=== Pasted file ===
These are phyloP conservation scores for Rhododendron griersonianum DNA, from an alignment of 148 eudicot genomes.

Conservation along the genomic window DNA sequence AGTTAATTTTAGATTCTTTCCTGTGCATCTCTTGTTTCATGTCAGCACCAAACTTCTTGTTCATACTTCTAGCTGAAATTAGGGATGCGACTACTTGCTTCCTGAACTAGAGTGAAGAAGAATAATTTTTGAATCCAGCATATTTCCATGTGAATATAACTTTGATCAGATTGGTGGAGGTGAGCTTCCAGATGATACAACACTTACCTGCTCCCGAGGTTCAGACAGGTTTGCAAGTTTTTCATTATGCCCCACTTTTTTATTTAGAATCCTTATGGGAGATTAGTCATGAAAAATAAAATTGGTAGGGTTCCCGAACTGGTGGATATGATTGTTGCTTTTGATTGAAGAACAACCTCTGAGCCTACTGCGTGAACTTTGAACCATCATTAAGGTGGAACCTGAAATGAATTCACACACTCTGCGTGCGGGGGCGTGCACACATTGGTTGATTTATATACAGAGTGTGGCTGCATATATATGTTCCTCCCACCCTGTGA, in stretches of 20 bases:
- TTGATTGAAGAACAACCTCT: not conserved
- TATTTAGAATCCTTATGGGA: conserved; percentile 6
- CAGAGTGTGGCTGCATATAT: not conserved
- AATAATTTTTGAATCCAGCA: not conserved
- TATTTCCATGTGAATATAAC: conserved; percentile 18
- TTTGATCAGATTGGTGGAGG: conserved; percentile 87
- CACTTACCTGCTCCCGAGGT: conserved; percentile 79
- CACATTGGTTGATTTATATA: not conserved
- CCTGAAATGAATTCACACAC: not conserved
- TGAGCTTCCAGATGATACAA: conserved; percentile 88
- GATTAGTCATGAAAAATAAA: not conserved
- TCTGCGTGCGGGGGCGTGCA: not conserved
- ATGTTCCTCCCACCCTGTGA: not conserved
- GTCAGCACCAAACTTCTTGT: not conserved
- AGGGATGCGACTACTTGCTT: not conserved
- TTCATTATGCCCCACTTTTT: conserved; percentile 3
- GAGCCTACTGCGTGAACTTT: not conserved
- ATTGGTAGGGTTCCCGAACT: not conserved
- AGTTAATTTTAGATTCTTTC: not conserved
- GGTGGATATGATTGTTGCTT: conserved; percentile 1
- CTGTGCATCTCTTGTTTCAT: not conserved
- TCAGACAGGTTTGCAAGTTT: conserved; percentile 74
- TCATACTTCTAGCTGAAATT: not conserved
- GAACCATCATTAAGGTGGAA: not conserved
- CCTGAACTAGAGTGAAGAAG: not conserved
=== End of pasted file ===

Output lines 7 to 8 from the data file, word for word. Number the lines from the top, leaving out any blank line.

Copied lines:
- TATTTCCATGTGAATATAAC: conserved; percentile 18
- TTTGATCAGATTGGTGGAGG: conserved; percentile 87